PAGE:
The Catholic Archdiocese of Washington D.C. has filed a lawsuit against the Washington Metro Area Transit Authority for rejecting an ad campaign to promote “spiritual giving” over materialism at Christmas. WMATA rejected the image of shepherds, stars, and sheep by claiming that it promotes religion and thus violates the transit system’s rules. The archdiocese has had a similar ad campaign on WMATA buses and trains for many years. The ad does not depict a Nativity scene, Jesus Christ, or a cross.
In statements provided to a court, the archdiocese said that the purpose of the “Find the Perfect Gift” campaign is to encourage people to give to the needy, and attend mass at Christmas.
Ed McFadden, secretary for communications for the Archdiocese of Washington, told the Washington Examiner, “To borrow from a favorite Christmas story, under WMATA’s guidelines, if the ads are about packages, boxes or bags — if Christmas comes from a store -- then it seems WMATA approves. But if Christmas means a little bit more, WMATA plays Grinch.”
WMATA has allowed ads promoting the Salvation Army (a Christian church), and yoga -- a form of Hindu spiritualism.
A spokespersons for WMTA said in a statement that it changed its policy in 2015. Lawyers for the archdiocese believe that the First Amendment rights of the Church are being infringed.
In August, the American Civil Liberties Union filed a lawsuit alleging that WMATA’s advertising guidelines violated free speech. Critics assert that the policies are vague. Plaintiffs in that suit include the ACLU, Carafem, Milo Worldwide LLC, and People for the Ethical Treatment of Animals (PETA). Carafem is an abortion provider. Milo Worldwide LLC is a corporation through which activist/journalist Milo Yiannopoulous operates. PETA is an animal rights organization.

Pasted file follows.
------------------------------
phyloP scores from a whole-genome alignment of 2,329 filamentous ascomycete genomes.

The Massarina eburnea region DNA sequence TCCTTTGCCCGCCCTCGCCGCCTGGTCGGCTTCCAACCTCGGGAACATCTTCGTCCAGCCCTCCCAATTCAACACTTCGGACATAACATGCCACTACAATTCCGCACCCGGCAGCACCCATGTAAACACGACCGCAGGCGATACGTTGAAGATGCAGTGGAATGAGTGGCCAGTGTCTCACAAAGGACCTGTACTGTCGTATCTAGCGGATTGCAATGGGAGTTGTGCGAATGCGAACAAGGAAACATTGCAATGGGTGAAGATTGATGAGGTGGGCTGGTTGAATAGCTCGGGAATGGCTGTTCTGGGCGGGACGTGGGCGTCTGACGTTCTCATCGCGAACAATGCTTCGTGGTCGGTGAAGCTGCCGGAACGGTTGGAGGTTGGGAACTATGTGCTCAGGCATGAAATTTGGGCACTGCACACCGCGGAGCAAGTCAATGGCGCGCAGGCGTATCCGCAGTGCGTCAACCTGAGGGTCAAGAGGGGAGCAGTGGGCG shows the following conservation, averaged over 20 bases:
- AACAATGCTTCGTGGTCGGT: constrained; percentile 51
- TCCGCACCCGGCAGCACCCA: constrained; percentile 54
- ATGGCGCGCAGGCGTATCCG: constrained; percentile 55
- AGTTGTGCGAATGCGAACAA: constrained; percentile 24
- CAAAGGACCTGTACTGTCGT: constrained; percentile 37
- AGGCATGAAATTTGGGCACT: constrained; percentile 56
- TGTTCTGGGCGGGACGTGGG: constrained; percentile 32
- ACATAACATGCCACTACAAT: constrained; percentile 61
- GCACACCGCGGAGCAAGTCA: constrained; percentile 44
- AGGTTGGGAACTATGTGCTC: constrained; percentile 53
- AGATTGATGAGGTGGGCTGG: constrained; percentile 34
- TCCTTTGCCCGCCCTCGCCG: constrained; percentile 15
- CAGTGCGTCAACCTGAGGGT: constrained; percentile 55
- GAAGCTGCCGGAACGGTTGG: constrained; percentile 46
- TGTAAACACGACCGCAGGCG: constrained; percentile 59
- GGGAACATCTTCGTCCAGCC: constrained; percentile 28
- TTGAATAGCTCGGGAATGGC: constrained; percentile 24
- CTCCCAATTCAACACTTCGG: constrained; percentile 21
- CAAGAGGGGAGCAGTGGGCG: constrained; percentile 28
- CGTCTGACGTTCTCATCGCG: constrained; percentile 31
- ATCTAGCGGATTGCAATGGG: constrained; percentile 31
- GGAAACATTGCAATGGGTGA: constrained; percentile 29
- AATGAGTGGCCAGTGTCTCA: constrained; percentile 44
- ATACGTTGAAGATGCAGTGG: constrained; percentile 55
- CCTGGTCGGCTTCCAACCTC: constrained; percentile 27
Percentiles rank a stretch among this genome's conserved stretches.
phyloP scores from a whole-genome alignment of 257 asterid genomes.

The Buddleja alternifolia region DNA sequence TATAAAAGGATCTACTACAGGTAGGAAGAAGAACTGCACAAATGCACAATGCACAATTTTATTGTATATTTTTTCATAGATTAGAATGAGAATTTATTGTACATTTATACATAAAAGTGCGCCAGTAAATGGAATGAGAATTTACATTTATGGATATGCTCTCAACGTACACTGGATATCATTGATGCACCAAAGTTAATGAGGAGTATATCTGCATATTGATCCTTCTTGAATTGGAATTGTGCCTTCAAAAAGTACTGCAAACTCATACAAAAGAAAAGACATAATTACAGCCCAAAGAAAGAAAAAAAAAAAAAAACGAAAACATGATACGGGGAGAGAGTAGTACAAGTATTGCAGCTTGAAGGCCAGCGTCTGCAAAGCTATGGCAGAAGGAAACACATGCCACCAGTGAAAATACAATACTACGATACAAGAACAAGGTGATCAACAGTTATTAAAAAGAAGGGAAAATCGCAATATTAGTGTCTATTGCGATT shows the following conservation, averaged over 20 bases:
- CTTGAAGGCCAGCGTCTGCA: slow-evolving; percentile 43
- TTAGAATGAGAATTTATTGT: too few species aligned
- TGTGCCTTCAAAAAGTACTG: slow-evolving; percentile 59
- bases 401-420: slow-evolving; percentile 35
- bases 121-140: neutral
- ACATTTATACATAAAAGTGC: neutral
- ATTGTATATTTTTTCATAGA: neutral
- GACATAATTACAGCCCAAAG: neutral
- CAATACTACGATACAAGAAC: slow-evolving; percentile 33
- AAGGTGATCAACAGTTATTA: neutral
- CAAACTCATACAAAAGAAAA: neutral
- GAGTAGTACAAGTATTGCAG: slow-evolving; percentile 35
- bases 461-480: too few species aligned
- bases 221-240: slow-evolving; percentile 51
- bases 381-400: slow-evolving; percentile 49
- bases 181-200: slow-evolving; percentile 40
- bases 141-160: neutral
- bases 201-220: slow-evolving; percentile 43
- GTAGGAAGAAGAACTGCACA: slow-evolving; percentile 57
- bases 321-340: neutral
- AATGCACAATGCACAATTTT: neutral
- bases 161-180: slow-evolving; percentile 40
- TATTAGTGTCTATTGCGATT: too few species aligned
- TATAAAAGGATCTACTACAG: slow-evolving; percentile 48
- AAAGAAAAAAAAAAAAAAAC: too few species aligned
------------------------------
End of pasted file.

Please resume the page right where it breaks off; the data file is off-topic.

The suit said WMATA rejected the following ads: an ACLU ad that displays the text of the First Amendment in multiple languages; an ad by Carafem advertising a “10-Week-After-Pill;” PETA ads suggesting people go vegan; and an ad for Yiannopoulous’ book “Dangerous.” Some of the ads sparked complaints.
ACLU legal director for the District of Columbia Arthur Spitzer told WTOP this year: “I think it’s an indefensible policy to say that as soon as someone complains about an advertisement, we’re going to take it down.” Spitzer noted that irony that WMATA banned a display of the text of the First Amendment: “Metro is a government agency subject to the First Amendment,” Spitzer said.
In May 2015, WMATA banned issue-oriented advertising after the pro-Israel group American Freedom Defense Initiative submitted ads for several train stations. The transit agency then amended its advertising guidelines to its current status in November 2015.
Martin Barillas is a former US diplomat and the editor of Spero News.